Wednesday, January 20, 2010
Hamilton doesn't really have hills, but instead is riven with many gullies, like hills in reverse. One of these is near my present home and across the road from my old primary school. When I was little, my friends and I used to play on the edges of its impenetrable wild, weedy, scrub. More recent walks along Grey Street have allowed me tantalising glimpses of the gully transformed into an impeccably groomed lawn, cut by crisp, white concrete paths on which I've occasionally seen people walking.
Curious, I've wandered all the nearby streets trying to find an obvious way into this half-hidden park but with no success. In yesterday evening's sultry heat I was determined to solve the mystery for once and for all. On Beale St I found a path leading down to a small, scruffy, clearing smelling of sewage or dead things, between Boys High and Marian School. Not the right place or the right ambiance, so I retraced my steps and then entered the grounds of Boys High.
I've avoided that Beale St shortcut to Boys High for my whole life, even though it was the obvious short cut to my intermediate school. Back then I was too self-conscious and scared to walk through teenage boy territory, so for two years took the long way round. I wonder if something unpleasant did ever happen to me there, because I continued to avoid it even as an adult. Yesterday I told myself I am too old to care what anyone, let alone unknown teenage boys, think of me and finally used that track alone.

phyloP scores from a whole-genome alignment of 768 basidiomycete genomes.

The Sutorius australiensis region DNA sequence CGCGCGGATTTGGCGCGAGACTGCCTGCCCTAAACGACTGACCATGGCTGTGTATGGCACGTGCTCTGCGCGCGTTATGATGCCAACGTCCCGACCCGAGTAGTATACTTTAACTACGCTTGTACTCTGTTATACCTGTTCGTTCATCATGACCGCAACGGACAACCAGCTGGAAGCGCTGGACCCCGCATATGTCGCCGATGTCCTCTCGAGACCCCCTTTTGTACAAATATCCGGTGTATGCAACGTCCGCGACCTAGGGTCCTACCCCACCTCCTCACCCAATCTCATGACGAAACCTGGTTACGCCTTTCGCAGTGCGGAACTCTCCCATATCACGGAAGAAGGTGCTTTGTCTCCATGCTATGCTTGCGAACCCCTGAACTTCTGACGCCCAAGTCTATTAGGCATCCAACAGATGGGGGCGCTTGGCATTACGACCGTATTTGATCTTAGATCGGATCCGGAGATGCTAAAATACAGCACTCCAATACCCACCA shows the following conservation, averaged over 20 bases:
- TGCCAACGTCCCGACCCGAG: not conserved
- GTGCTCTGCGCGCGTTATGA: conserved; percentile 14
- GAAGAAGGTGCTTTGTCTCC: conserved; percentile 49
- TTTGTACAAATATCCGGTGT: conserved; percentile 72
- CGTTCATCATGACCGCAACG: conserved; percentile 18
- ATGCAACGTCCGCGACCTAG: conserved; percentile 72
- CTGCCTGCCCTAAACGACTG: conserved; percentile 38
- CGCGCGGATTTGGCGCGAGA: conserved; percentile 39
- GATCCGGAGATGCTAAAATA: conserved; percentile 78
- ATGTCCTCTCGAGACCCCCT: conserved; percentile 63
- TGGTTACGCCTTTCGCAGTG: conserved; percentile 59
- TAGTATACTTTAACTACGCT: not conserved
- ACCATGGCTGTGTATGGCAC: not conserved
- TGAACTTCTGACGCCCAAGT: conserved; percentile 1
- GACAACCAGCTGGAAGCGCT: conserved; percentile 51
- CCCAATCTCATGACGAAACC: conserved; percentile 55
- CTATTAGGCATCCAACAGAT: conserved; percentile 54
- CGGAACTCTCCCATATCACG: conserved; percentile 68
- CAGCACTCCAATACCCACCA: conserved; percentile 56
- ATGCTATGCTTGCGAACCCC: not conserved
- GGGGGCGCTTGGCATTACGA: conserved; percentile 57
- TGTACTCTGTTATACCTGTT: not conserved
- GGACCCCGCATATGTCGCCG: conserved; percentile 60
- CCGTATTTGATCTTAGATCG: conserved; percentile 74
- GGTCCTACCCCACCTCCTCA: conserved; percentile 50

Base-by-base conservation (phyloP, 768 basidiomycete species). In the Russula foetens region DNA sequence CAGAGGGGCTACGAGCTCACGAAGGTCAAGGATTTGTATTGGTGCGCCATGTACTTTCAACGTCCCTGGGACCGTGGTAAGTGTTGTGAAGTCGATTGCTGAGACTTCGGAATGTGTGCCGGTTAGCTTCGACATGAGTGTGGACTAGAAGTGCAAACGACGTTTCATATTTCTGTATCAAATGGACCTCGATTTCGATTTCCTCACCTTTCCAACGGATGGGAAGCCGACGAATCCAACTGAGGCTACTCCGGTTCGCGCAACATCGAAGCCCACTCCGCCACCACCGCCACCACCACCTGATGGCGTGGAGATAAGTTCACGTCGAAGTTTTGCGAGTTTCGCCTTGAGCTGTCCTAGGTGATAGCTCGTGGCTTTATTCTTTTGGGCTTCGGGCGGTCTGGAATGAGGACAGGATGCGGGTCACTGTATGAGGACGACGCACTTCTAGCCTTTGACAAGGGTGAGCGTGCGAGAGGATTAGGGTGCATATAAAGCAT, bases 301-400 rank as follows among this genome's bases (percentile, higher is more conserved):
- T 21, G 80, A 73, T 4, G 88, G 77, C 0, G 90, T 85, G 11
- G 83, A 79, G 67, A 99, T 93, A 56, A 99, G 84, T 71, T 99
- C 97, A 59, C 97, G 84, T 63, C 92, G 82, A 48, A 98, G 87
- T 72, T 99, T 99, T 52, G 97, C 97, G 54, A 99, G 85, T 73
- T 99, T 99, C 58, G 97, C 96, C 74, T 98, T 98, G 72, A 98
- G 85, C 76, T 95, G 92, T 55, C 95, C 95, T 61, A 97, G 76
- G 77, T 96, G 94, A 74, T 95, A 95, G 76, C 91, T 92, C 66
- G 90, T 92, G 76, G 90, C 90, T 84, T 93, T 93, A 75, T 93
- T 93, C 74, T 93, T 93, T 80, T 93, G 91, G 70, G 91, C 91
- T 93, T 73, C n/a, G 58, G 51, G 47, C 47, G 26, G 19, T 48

Once on the school grounds I followed the border between Boys High and the NZTC, seeing the elusive park more clearly than ever through the high barbed wire fence. My desired destination was obviously part of the NZTC grounds, and when the Boys High track petered out in a over-grown swamp I turned back. This time as I passed the NZTC the entrance was swarming with people, and I could hear choruses of amens coming from the windows.
Wondering if I would fail in my objective to enter the gully that evening, I walked back along Grey Street looking hard for any other access points. Suddenly, I spotted an open gate half way along a private right of way. I quickly ducked through the gate and down a steep gravel path and lo! I was in the park. A great expanse of velvety lawn stretched in front of me, broken only by lush flower beds, and beyond a beautiful orchard and vegetable garden.
I had the whole large area to myself, except for a few ducks behind a dam. In it's silent emptiness it reminded me of the description in Robert O'Brien's The Silver Crown (one of my favourite children's books) of the grounds of the black castle where Ellen rescued Otto from brain washing. The black footpaths in the book were one of the mechanisms of mind control for kidnapped children. That creepy association, and my fear of being told off for trespassing, somewhat spoiled my walk in the park. And now, with my curiosity sated, I'm not sure I want to go back again.